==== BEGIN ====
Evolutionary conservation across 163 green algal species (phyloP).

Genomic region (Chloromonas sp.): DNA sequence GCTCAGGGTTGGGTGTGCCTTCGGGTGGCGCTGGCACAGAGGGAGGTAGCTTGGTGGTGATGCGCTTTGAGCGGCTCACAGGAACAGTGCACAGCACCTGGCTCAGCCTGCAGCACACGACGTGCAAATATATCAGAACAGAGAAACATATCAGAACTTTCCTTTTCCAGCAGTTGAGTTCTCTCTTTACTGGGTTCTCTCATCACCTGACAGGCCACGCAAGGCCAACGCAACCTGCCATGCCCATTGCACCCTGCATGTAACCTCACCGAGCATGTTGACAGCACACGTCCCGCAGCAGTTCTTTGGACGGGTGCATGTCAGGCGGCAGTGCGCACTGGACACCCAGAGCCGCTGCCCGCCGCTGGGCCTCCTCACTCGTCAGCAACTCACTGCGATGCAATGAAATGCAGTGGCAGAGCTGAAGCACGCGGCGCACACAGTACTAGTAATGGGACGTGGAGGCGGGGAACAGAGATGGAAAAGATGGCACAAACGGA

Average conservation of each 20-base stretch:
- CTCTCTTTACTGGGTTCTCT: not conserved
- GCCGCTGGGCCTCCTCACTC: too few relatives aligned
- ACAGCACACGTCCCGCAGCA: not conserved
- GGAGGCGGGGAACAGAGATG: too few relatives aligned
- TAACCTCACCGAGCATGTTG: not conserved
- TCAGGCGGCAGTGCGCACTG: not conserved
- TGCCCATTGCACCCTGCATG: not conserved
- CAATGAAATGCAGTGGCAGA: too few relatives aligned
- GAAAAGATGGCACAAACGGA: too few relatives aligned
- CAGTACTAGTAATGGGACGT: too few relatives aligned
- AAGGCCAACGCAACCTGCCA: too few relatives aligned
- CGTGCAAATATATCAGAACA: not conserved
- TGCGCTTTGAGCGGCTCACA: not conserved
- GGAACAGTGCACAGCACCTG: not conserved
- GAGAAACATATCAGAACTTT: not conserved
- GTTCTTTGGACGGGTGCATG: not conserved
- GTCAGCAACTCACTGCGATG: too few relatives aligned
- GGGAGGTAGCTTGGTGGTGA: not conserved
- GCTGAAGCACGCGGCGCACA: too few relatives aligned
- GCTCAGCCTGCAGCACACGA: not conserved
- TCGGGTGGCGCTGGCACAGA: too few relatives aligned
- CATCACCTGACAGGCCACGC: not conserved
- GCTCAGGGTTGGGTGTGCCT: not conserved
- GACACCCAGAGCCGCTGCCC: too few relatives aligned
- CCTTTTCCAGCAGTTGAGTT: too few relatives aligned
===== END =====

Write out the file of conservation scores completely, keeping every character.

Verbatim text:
Evolutionary conservation across 163 green algal species (phyloP).

Genomic region (Chloromonas sp.): DNA sequence GCTCAGGGTTGGGTGTGCCTTCGGGTGGCGCTGGCACAGAGGGAGGTAGCTTGGTGGTGATGCGCTTTGAGCGGCTCACAGGAACAGTGCACAGCACCTGGCTCAGCCTGCAGCACACGACGTGCAAATATATCAGAACAGAGAAACATATCAGAACTTTCCTTTTCCAGCAGTTGAGTTCTCTCTTTACTGGGTTCTCTCATCACCTGACAGGCCACGCAAGGCCAACGCAACCTGCCATGCCCATTGCACCCTGCATGTAACCTCACCGAGCATGTTGACAGCACACGTCCCGCAGCAGTTCTTTGGACGGGTGCATGTCAGGCGGCAGTGCGCACTGGACACCCAGAGCCGCTGCCCGCCGCTGGGCCTCCTCACTCGTCAGCAACTCACTGCGATGCAATGAAATGCAGTGGCAGAGCTGAAGCACGCGGCGCACACAGTACTAGTAATGGGACGTGGAGGCGGGGAACAGAGATGGAAAAGATGGCACAAACGGA

Average conservation of each 20-base stretch:
- CTCTCTTTACTGGGTTCTCT: not conserved
- GCCGCTGGGCCTCCTCACTC: too few relatives aligned
- ACAGCACACGTCCCGCAGCA: not conserved
- GGAGGCGGGGAACAGAGATG: too few relatives aligned
- TAACCTCACCGAGCATGTTG: not conserved
- TCAGGCGGCAGTGCGCACTG: not conserved
- TGCCCATTGCACCCTGCATG: not conserved
- CAATGAAATGCAGTGGCAGA: too few relatives aligned
- GAAAAGATGGCACAAACGGA: too few relatives aligned
- CAGTACTAGTAATGGGACGT: too few relatives aligned
- AAGGCCAACGCAACCTGCCA: too few relatives aligned
- CGTGCAAATATATCAGAACA: not conserved
- TGCGCTTTGAGCGGCTCACA: not conserved
- GGAACAGTGCACAGCACCTG: not conserved
- GAGAAACATATCAGAACTTT: not conserved
- GTTCTTTGGACGGGTGCATG: not conserved
- GTCAGCAACTCACTGCGATG: too few relatives aligned
- GGGAGGTAGCTTGGTGGTGA: not conserved
- GCTGAAGCACGCGGCGCACA: too few relatives aligned
- GCTCAGCCTGCAGCACACGA: not conserved
- TCGGGTGGCGCTGGCACAGA: too few relatives aligned
- CATCACCTGACAGGCCACGC: not conserved
- GCTCAGGGTTGGGTGTGCCT: not conserved
- GACACCCAGAGCCGCTGCCC: too few relatives aligned
- CCTTTTCCAGCAGTTGAGTT: too few relatives aligned